Poaching of rhinos for their horns has resulted in the loss of many animals, which poses a grave conservation concern. A sad consequence of poaching is that sometimes more than one life is lost, especially when a pregnant mother is killed. Equally sad is when mothers with calves at foot are poached as these calves are then orphaned. A large proportion of orphaned calves are likely to succumb to predation or starvation, especially if they are younger than 12 months. But, if orphans are located and taken to rehabilitation centres there is a good chance that they will survive. At the rehabilitation centres they are kept and cared for until they reach an age when they can be reintroduced into the wild.

Little is known on how these animals cope during the rehabilitation process, or how well they adapt once released into the wild. 

Rearing conditions, particularly mother deprivation, can have profound effects later in the life of an animal, potentially affecting their ability to survive, interact with other animals of their own species, breed, or raise their offspring to the age of independence. Through scientific research, it is possible to analyse which aspects of the rearing conditions and environment influence the welfare and behavior of these animals, which can then be used to adapt rehabilitation programs accordingly so as to maximize their success. If successful, rehabilitated orphaned rhino could form their own healthy wild sustainable groups or could be re-introduced into wild populations to further help with conservation programs.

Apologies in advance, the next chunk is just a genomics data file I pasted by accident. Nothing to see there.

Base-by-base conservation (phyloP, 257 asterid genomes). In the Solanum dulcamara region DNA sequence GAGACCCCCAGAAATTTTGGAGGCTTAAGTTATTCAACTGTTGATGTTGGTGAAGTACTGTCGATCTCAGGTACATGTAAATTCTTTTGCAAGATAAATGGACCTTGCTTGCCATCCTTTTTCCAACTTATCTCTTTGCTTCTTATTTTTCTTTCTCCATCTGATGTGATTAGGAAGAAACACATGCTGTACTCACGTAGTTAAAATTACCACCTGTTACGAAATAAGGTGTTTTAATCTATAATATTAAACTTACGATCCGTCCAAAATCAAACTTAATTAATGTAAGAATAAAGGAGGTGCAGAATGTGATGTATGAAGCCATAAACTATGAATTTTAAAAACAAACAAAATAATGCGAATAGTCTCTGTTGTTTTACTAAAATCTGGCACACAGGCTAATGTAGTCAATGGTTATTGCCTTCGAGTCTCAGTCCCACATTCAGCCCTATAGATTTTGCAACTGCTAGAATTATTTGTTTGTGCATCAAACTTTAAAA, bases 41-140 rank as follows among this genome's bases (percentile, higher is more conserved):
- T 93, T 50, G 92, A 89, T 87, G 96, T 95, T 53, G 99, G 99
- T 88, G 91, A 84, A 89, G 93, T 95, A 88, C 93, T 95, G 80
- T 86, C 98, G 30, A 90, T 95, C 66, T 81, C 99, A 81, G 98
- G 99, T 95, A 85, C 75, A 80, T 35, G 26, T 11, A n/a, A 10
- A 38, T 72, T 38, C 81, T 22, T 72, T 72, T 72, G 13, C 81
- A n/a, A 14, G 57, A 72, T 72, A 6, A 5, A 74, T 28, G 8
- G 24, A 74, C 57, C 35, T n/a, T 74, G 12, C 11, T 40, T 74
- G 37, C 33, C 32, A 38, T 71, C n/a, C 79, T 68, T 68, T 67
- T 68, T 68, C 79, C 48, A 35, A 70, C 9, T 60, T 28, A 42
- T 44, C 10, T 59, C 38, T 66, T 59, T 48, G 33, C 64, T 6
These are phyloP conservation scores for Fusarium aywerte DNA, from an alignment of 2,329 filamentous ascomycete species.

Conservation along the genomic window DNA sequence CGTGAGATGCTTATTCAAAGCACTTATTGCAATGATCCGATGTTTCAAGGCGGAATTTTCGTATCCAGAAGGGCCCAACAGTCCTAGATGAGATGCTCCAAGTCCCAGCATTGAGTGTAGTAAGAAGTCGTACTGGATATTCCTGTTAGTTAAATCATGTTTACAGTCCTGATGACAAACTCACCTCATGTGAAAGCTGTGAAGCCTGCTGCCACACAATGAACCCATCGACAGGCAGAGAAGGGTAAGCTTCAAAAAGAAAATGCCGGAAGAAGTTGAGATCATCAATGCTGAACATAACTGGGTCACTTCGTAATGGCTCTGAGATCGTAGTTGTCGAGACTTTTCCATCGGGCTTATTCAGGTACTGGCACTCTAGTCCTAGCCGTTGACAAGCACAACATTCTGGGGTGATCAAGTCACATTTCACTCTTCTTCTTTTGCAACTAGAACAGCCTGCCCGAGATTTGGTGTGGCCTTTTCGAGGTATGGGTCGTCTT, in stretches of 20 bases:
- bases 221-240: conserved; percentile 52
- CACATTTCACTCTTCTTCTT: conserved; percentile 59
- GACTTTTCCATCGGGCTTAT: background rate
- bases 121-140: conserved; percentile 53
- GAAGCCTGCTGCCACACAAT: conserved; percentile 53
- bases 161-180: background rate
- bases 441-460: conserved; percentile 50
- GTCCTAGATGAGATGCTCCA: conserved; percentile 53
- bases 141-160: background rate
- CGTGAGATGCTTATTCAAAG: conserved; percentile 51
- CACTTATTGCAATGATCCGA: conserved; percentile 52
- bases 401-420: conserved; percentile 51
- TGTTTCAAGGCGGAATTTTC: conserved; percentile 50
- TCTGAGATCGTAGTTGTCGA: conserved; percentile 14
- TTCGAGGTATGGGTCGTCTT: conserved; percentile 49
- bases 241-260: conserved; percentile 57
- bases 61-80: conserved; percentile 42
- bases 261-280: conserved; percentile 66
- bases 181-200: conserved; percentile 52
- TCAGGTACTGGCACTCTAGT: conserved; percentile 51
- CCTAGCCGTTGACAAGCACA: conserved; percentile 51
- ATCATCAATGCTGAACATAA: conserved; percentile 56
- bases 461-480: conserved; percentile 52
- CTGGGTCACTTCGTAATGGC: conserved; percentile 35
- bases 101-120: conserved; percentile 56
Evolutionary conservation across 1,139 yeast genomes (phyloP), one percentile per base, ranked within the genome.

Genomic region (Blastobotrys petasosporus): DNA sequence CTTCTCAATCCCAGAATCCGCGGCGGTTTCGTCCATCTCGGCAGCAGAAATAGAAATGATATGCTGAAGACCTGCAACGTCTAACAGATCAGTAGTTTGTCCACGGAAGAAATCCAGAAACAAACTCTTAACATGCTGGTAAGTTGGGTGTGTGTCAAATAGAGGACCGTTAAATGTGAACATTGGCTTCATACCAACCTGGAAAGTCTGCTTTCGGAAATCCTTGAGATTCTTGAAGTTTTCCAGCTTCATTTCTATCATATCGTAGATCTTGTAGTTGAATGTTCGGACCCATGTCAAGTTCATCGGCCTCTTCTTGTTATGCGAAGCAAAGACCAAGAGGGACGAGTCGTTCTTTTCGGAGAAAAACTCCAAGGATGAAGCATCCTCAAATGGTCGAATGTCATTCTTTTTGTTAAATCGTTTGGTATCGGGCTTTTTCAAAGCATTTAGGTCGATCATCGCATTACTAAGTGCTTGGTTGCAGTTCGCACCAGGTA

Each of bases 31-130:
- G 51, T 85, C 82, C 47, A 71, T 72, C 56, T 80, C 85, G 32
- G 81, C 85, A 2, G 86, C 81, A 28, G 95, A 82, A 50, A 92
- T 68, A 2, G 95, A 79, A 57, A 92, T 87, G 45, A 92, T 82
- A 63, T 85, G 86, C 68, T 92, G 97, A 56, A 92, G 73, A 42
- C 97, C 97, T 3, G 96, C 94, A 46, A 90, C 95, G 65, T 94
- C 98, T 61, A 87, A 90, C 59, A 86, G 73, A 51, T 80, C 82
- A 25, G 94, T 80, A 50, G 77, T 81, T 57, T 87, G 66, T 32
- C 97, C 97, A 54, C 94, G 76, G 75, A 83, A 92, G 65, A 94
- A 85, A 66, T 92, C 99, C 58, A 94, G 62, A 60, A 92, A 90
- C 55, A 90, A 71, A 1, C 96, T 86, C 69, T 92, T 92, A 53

The Faculty of Veterinary Science of the University of Pretoria, in collaboration with SANParks, Care for Wild, Kaapse Valley Conservancy and Mpumalanga Parks have initiated a research project in order to determine how rearing conditions and environment during rehabilitation affects subsequent adaptation of orphan rhinos once they are released into the wild. The research team, with Dr. María Fàbregas as a principal investigator, is conformed by specialists in several disciplines, such as behavioral ecology, animal welfare and physiology. This study, funded by, will help to develop best practices to improve rhino orphan rehabilitation and release, thus reducing the risks of failure and increasing viable wild populations with good reproductive potential.



Christelle Pretorius